Ragn-Sells introduced oil shale ash valorisation project in Narva-Jõesuu in 2020

On 29 June, the representatives of Ragn-Sells AS met with the representatives of the local government, entrepreneurs and people of Narva-Jõesuu to introduce the idea of a plant based on an innovative oil shale ash valorisation process which will help to significantly reduce the environmental impact of oil shale ash in the future. The company plans to file an application for the initiation of a special spatial plan to the local government soon.

TALTECH Professor Andres Trikkel explains what is the climate positive calcium carbonate obtained from oil shale ash

Synthetic calcium carbonate represents the biggest share of the materials produced from oil shale ash. The food and pharmaceutical sectors are the best examples of industries in which natural calcium carbonate is used. As this material originates from the manufacturing industry, the calcium carbonate produced from the oil shale ash of Ida-Viru County will most probably be used as a filler in the paint, plastic and paper industry.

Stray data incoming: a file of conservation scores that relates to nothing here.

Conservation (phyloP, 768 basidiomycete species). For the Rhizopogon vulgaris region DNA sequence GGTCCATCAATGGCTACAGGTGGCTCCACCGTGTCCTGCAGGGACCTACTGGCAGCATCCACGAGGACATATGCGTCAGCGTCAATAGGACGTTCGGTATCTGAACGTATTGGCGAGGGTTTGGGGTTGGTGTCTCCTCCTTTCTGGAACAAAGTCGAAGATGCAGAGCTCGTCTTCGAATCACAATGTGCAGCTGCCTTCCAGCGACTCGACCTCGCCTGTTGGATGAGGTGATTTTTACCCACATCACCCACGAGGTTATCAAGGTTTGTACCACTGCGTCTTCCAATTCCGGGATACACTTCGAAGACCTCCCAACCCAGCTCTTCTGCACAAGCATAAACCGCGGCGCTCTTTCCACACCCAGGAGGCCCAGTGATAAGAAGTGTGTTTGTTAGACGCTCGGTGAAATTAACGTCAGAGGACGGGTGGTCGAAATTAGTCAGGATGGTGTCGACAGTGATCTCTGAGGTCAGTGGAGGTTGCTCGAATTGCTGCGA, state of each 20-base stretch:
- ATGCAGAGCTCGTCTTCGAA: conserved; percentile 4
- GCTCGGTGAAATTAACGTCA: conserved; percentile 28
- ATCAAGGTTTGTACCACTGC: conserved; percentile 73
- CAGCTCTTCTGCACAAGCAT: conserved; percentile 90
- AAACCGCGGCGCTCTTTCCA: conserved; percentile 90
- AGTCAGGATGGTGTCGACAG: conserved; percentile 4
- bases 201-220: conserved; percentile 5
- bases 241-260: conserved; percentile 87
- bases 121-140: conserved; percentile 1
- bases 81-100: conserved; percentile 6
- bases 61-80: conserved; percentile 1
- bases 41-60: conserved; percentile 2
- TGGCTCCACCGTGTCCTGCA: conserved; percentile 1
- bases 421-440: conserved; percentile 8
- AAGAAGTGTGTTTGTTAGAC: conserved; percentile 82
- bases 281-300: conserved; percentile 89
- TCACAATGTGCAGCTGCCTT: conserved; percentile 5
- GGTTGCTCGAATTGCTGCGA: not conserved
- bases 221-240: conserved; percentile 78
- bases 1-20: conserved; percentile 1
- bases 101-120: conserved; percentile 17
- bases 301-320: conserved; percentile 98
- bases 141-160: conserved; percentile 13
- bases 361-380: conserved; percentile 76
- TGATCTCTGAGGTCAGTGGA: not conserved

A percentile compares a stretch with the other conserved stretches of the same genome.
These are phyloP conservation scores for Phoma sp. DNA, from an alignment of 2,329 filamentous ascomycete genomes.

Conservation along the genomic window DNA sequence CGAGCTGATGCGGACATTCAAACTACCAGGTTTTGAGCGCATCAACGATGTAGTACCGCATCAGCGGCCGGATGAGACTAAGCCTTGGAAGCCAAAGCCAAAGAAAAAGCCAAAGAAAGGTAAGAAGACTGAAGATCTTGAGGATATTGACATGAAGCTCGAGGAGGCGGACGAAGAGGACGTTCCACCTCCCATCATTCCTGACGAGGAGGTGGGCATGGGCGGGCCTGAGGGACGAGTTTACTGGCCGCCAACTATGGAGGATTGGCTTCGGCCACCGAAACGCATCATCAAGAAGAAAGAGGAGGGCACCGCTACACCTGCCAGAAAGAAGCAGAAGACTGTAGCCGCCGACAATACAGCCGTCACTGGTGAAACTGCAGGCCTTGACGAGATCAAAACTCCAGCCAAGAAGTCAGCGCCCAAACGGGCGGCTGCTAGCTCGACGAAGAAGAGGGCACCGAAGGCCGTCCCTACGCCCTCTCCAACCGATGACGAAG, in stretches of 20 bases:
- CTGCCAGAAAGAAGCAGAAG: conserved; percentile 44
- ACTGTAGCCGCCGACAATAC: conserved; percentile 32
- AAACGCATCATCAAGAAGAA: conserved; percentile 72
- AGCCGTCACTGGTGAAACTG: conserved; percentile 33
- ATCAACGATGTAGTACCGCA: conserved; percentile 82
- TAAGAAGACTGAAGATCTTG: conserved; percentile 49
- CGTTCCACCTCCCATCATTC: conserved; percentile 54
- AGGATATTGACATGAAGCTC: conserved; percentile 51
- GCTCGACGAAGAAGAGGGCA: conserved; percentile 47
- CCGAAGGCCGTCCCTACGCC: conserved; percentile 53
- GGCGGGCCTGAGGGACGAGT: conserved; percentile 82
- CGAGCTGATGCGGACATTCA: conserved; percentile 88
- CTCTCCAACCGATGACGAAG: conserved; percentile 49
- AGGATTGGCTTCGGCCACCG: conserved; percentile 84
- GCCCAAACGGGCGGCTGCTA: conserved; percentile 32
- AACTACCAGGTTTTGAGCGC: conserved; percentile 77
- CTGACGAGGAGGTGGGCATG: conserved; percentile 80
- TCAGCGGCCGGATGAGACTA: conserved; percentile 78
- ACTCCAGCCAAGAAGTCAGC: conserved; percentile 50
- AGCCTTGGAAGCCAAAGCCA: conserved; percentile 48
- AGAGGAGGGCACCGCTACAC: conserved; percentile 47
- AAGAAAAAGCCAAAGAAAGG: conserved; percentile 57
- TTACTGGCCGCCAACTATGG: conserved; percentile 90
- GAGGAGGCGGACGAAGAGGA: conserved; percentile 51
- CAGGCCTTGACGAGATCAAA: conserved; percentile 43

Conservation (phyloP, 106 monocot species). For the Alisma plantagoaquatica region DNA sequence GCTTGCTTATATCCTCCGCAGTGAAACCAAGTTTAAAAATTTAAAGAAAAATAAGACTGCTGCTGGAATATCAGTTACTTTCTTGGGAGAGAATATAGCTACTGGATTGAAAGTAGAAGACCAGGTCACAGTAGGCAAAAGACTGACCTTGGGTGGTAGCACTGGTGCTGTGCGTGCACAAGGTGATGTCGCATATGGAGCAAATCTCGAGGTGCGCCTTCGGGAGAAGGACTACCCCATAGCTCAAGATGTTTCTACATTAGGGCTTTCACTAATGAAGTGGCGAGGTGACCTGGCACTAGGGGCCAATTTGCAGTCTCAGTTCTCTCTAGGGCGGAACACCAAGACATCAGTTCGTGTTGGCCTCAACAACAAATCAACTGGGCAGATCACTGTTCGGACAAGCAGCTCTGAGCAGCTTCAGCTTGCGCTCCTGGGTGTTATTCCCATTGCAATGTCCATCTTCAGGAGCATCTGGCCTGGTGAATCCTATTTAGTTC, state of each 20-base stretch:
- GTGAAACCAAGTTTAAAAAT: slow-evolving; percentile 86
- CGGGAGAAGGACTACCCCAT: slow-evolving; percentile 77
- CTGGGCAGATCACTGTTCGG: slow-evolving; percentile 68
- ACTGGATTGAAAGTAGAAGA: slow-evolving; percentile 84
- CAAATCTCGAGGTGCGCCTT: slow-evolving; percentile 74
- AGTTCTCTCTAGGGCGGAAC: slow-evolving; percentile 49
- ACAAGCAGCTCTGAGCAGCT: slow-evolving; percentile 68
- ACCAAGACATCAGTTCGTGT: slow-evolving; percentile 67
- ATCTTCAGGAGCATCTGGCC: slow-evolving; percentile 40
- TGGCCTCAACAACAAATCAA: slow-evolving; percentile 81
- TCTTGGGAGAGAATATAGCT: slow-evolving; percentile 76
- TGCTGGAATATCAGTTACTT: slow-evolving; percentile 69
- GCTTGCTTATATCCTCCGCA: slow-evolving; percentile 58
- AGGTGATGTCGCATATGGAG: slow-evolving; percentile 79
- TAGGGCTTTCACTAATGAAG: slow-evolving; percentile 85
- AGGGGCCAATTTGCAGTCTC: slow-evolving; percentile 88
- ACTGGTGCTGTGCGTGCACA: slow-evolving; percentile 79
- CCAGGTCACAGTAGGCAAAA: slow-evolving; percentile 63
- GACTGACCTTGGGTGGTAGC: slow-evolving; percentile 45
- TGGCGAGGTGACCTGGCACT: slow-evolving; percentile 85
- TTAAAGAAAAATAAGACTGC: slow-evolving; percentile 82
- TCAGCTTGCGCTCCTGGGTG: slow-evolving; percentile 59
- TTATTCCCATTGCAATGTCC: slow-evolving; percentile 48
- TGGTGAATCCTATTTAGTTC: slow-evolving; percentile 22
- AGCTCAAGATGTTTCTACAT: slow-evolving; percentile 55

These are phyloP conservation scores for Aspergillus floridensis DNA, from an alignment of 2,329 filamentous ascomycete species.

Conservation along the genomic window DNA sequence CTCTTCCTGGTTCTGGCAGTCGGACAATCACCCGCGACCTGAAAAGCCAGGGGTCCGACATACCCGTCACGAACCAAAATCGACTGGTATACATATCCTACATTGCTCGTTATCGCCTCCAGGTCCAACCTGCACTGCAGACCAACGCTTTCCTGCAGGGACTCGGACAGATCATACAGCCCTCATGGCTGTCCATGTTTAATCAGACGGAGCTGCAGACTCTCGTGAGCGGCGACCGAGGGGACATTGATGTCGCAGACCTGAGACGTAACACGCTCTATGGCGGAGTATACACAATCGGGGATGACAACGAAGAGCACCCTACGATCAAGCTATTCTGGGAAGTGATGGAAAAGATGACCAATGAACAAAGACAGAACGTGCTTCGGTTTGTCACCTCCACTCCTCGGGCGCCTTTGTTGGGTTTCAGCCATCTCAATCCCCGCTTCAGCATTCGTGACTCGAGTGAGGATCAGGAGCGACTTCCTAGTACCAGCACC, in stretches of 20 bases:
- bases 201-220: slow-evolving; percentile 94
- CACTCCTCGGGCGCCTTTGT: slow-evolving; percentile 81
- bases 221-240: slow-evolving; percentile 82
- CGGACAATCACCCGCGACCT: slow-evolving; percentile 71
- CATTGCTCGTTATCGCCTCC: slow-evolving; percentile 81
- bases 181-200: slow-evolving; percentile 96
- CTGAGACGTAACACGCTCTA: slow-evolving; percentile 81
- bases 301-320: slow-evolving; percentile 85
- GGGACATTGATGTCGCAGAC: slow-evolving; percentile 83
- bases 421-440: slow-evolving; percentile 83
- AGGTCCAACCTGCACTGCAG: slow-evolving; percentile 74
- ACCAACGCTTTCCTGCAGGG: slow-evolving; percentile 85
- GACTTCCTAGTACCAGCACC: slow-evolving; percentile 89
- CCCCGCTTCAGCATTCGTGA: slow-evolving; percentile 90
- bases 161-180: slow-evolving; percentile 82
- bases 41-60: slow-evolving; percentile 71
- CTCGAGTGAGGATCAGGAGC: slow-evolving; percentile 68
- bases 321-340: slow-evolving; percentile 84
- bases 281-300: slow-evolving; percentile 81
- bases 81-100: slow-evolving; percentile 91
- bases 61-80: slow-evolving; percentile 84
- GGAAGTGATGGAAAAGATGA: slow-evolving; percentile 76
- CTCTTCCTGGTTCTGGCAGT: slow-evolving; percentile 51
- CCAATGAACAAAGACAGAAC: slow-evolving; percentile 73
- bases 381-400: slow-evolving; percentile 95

Ida-Viru County: where ash hills are turned to climate positive calcium carbonate (PCC)

At present, energy in Estonia is still mainly produced from oil shale because the alternatives do not yet generate the required volumes. The production of oil shale energy generates up to 1 million tonnes of ash waste every year and by valorising this, we can contribute significantly to the reduction of the environmental footprint of our energy generation as a solution which is necessary today. A cleaner living environment in Ida-Viru County and throughout Estonia.

Materials explained: what are oil shale and oil shale ash?

Oil shale is a black or brown fine-grained sedimentary rock containing kerogen. Oil shale consists of organic matter that has not fully degraded (up to 70%) and various minerals. Organic matter usually consists of kerogen, which is formed from the degradation of algae or bacteria. The quantity of oil shale ash generated in a year is 15 times bigger than the quantity of municipal waste. The use of oil shale generates large quantities of waste products – ash and semi-coke. For example, approximately 5 to 7 million tonnes of ash and a million tonnes of semi-coke is generated in Estonia every year at the current pace, and only a very small amount of it is recovered.